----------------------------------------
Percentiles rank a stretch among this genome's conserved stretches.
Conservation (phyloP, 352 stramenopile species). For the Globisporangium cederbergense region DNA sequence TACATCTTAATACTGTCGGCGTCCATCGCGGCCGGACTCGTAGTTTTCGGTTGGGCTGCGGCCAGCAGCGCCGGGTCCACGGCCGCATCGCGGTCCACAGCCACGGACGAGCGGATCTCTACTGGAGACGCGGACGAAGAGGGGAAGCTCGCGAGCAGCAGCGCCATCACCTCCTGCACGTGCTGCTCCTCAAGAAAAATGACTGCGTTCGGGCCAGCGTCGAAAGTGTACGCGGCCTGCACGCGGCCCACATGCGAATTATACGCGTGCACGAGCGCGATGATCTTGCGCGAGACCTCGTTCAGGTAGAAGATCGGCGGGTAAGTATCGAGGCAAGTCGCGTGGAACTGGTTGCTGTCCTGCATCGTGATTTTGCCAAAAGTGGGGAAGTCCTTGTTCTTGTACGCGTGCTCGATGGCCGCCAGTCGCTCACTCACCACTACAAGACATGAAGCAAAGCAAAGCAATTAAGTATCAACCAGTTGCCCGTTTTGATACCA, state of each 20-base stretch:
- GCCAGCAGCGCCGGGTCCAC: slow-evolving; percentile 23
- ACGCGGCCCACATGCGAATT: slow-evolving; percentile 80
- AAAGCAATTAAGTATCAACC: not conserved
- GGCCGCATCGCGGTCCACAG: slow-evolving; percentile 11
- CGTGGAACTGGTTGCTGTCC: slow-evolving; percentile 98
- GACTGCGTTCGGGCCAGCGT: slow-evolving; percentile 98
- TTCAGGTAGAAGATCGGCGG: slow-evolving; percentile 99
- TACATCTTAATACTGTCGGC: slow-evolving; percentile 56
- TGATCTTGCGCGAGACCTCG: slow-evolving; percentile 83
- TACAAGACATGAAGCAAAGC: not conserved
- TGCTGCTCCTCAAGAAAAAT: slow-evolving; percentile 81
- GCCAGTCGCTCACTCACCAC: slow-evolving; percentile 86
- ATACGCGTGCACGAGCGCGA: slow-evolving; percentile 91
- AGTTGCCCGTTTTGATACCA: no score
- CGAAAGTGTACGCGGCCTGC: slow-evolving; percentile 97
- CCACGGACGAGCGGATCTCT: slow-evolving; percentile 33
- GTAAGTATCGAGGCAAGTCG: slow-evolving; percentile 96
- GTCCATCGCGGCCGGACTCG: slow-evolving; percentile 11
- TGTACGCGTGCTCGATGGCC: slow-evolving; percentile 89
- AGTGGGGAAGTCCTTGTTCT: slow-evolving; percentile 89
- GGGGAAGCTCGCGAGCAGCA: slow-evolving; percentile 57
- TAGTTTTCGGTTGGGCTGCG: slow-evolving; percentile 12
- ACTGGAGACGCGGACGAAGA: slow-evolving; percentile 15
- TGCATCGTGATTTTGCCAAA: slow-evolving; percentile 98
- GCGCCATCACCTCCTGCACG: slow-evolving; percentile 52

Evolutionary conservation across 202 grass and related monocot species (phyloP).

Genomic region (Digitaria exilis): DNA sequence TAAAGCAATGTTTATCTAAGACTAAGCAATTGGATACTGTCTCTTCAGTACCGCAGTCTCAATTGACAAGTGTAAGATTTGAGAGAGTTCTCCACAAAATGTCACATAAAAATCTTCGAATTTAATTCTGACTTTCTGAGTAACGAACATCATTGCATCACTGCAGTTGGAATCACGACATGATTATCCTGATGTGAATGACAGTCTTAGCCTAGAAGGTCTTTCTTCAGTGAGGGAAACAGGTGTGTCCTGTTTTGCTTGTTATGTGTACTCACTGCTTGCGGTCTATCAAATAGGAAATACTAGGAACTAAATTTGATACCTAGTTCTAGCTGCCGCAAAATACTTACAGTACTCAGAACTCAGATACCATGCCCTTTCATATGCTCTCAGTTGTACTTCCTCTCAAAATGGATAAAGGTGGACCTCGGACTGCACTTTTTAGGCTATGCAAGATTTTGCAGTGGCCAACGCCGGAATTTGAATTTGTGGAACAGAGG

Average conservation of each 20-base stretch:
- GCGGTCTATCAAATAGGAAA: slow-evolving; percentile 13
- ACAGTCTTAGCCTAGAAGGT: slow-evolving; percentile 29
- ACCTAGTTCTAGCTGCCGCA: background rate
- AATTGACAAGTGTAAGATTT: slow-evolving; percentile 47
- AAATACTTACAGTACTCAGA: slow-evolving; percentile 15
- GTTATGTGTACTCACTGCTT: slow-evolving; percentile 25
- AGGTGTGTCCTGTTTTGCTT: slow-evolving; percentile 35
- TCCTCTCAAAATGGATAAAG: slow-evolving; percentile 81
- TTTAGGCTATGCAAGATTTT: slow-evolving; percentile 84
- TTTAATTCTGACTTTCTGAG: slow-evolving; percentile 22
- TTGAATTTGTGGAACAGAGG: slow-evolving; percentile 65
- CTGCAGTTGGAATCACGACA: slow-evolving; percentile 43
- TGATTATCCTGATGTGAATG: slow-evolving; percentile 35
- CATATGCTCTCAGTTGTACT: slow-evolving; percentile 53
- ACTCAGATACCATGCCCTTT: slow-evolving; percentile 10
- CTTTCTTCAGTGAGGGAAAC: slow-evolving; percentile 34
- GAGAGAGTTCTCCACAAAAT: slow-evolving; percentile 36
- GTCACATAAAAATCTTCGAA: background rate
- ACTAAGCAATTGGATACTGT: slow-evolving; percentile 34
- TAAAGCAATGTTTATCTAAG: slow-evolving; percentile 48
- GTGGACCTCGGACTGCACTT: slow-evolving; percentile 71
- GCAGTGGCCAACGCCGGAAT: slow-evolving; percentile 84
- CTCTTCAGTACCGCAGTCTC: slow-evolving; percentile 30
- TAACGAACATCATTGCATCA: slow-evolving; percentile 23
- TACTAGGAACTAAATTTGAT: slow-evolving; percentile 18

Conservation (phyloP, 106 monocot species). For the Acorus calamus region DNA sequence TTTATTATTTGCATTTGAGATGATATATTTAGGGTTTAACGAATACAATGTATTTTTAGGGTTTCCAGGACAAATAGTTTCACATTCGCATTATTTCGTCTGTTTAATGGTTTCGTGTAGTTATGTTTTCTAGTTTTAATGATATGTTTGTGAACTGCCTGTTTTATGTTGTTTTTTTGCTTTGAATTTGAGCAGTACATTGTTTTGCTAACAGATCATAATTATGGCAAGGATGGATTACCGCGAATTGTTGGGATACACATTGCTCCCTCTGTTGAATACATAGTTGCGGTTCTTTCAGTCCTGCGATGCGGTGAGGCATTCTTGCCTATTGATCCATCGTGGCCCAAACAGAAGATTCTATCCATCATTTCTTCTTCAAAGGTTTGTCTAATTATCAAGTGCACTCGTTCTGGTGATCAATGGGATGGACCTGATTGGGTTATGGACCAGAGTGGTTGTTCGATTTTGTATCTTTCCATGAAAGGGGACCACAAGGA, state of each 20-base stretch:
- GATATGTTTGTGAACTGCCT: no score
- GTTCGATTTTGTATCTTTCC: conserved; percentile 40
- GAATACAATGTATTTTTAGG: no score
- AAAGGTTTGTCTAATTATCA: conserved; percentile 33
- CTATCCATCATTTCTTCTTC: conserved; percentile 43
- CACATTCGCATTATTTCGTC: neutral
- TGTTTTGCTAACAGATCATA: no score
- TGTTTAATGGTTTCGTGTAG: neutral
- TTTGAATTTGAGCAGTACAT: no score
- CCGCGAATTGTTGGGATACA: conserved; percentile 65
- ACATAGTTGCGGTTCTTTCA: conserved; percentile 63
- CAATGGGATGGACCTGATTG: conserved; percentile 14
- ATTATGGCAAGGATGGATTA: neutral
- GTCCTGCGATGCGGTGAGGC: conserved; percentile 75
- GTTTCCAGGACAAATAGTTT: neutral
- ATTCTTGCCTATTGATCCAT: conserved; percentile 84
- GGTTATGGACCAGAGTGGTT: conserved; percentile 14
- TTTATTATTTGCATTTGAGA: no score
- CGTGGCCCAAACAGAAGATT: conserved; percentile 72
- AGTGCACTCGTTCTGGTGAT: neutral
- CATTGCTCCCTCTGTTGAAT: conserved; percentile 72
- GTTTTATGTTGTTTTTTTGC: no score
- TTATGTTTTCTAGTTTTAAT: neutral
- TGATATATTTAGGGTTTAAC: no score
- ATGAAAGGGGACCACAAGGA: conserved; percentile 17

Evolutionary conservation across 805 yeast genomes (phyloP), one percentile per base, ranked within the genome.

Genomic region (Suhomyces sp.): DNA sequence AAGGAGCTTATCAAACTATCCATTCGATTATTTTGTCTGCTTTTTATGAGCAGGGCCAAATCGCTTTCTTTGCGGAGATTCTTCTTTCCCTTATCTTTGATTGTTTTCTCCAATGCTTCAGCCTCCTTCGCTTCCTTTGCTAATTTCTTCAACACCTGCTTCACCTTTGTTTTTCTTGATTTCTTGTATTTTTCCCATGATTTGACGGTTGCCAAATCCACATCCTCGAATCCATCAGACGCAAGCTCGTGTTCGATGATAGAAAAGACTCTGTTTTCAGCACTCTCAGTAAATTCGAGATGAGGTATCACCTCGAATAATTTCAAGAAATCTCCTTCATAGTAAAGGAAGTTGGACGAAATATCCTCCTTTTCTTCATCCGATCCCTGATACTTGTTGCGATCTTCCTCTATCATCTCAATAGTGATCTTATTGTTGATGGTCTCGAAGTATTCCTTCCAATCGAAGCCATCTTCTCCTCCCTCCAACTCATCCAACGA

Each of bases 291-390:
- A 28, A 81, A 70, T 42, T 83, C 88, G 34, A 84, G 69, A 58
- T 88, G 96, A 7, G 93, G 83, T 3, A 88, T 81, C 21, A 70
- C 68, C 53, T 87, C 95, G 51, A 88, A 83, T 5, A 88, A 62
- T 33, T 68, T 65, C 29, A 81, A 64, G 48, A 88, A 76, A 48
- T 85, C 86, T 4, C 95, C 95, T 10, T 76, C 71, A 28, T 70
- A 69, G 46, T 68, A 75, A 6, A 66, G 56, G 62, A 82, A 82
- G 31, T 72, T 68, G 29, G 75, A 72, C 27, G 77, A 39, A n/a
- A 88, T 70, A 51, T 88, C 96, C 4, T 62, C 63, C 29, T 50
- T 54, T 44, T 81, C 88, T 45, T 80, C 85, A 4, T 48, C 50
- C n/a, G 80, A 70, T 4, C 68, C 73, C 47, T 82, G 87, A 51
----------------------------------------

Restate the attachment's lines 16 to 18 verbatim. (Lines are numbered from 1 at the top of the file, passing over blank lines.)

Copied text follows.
- AGTTGCCCGTTTTGATACCA: no score
- CGAAAGTGTACGCGGCCTGC: slow-evolving; percentile 97
- CCACGGACGAGCGGATCTCT: slow-evolving; percentile 33